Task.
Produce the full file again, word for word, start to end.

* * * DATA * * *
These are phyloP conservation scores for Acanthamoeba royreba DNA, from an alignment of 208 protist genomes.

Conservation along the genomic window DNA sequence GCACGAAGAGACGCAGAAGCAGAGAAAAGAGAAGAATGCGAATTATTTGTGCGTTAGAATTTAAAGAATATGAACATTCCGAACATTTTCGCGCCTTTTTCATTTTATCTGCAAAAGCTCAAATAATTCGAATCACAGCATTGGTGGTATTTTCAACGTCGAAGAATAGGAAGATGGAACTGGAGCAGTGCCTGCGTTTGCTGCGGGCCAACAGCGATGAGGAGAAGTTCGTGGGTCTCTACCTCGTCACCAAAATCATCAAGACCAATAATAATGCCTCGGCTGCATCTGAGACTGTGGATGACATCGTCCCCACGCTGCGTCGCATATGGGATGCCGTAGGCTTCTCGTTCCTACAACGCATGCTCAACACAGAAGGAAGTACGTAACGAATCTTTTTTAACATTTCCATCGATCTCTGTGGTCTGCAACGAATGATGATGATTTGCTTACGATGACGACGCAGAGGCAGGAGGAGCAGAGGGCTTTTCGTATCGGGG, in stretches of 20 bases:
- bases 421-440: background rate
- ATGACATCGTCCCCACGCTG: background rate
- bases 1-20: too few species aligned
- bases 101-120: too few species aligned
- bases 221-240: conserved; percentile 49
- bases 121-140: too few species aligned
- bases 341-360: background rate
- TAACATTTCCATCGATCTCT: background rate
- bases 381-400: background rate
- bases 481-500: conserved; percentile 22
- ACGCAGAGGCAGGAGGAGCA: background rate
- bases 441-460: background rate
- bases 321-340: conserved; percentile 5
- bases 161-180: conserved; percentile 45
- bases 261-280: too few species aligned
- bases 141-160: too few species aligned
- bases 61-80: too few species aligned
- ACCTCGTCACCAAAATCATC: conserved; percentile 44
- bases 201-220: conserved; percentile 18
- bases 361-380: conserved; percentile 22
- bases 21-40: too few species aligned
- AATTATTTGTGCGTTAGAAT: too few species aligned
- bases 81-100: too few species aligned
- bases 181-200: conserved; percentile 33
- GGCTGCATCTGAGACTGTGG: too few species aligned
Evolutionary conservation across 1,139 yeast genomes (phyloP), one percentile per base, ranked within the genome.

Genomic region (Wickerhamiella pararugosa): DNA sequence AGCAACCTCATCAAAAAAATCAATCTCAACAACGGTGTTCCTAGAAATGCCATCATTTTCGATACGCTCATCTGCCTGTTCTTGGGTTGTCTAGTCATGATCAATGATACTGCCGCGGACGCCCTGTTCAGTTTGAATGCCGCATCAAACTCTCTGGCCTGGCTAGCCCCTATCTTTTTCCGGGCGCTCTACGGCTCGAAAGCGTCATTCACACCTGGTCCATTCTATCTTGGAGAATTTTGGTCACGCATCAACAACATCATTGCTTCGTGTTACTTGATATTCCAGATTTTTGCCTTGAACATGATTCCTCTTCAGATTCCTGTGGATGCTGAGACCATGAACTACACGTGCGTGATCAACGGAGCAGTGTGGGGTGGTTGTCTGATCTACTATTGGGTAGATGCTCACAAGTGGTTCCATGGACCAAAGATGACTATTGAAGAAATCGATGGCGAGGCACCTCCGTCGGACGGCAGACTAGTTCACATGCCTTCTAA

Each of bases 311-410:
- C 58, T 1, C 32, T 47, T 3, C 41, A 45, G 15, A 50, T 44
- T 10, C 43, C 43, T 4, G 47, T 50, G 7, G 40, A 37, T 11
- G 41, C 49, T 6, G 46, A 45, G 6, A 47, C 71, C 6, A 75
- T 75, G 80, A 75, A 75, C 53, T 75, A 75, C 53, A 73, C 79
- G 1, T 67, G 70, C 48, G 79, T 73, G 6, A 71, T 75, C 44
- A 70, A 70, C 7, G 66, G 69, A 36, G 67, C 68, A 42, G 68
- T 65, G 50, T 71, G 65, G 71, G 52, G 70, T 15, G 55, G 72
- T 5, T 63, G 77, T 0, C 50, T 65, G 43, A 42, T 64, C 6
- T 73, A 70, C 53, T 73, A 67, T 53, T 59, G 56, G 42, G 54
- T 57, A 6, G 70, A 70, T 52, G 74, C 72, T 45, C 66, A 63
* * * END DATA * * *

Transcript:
These are phyloP conservation scores for Acanthamoeba royreba DNA, from an alignment of 208 protist genomes.

Conservation along the genomic window DNA sequence GCACGAAGAGACGCAGAAGCAGAGAAAAGAGAAGAATGCGAATTATTTGTGCGTTAGAATTTAAAGAATATGAACATTCCGAACATTTTCGCGCCTTTTTCATTTTATCTGCAAAAGCTCAAATAATTCGAATCACAGCATTGGTGGTATTTTCAACGTCGAAGAATAGGAAGATGGAACTGGAGCAGTGCCTGCGTTTGCTGCGGGCCAACAGCGATGAGGAGAAGTTCGTGGGTCTCTACCTCGTCACCAAAATCATCAAGACCAATAATAATGCCTCGGCTGCATCTGAGACTGTGGATGACATCGTCCCCACGCTGCGTCGCATATGGGATGCCGTAGGCTTCTCGTTCCTACAACGCATGCTCAACACAGAAGGAAGTACGTAACGAATCTTTTTTAACATTTCCATCGATCTCTGTGGTCTGCAACGAATGATGATGATTTGCTTACGATGACGACGCAGAGGCAGGAGGAGCAGAGGGCTTTTCGTATCGGGG, in stretches of 20 bases:
- bases 421-440: background rate
- ATGACATCGTCCCCACGCTG: background rate
- bases 1-20: too few species aligned
- bases 101-120: too few species aligned
- bases 221-240: conserved; percentile 49
- bases 121-140: too few species aligned
- bases 341-360: background rate
- TAACATTTCCATCGATCTCT: background rate
- bases 381-400: background rate
- bases 481-500: conserved; percentile 22
- ACGCAGAGGCAGGAGGAGCA: background rate
- bases 441-460: background rate
- bases 321-340: conserved; percentile 5
- bases 161-180: conserved; percentile 45
- bases 261-280: too few species aligned
- bases 141-160: too few species aligned
- bases 61-80: too few species aligned
- ACCTCGTCACCAAAATCATC: conserved; percentile 44
- bases 201-220: conserved; percentile 18
- bases 361-380: conserved; percentile 22
- bases 21-40: too few species aligned
- AATTATTTGTGCGTTAGAAT: too few species aligned
- bases 81-100: too few species aligned
- bases 181-200: conserved; percentile 33
- GGCTGCATCTGAGACTGTGG: too few species aligned
Evolutionary conservation across 1,139 yeast genomes (phyloP), one percentile per base, ranked within the genome.

Genomic region (Wickerhamiella pararugosa): DNA sequence AGCAACCTCATCAAAAAAATCAATCTCAACAACGGTGTTCCTAGAAATGCCATCATTTTCGATACGCTCATCTGCCTGTTCTTGGGTTGTCTAGTCATGATCAATGATACTGCCGCGGACGCCCTGTTCAGTTTGAATGCCGCATCAAACTCTCTGGCCTGGCTAGCCCCTATCTTTTTCCGGGCGCTCTACGGCTCGAAAGCGTCATTCACACCTGGTCCATTCTATCTTGGAGAATTTTGGTCACGCATCAACAACATCATTGCTTCGTGTTACTTGATATTCCAGATTTTTGCCTTGAACATGATTCCTCTTCAGATTCCTGTGGATGCTGAGACCATGAACTACACGTGCGTGATCAACGGAGCAGTGTGGGGTGGTTGTCTGATCTACTATTGGGTAGATGCTCACAAGTGGTTCCATGGACCAAAGATGACTATTGAAGAAATCGATGGCGAGGCACCTCCGTCGGACGGCAGACTAGTTCACATGCCTTCTAA

Each of bases 311-410:
- C 58, T 1, C 32, T 47, T 3, C 41, A 45, G 15, A 50, T 44
- T 10, C 43, C 43, T 4, G 47, T 50, G 7, G 40, A 37, T 11
- G 41, C 49, T 6, G 46, A 45, G 6, A 47, C 71, C 6, A 75
- T 75, G 80, A 75, A 75, C 53, T 75, A 75, C 53, A 73, C 79
- G 1, T 67, G 70, C 48, G 79, T 73, G 6, A 71, T 75, C 44
- A 70, A 70, C 7, G 66, G 69, A 36, G 67, C 68, A 42, G 68
- T 65, G 50, T 71, G 65, G 71, G 52, G 70, T 15, G 55, G 72
- T 5, T 63, G 77, T 0, C 50, T 65, G 43, A 42, T 64, C 6
- T 73, A 70, C 53, T 73, A 67, T 53, T 59, G 56, G 42, G 54
- T 57, A 6, G 70, A 70, T 52, G 74, C 72, T 45, C 66, A 63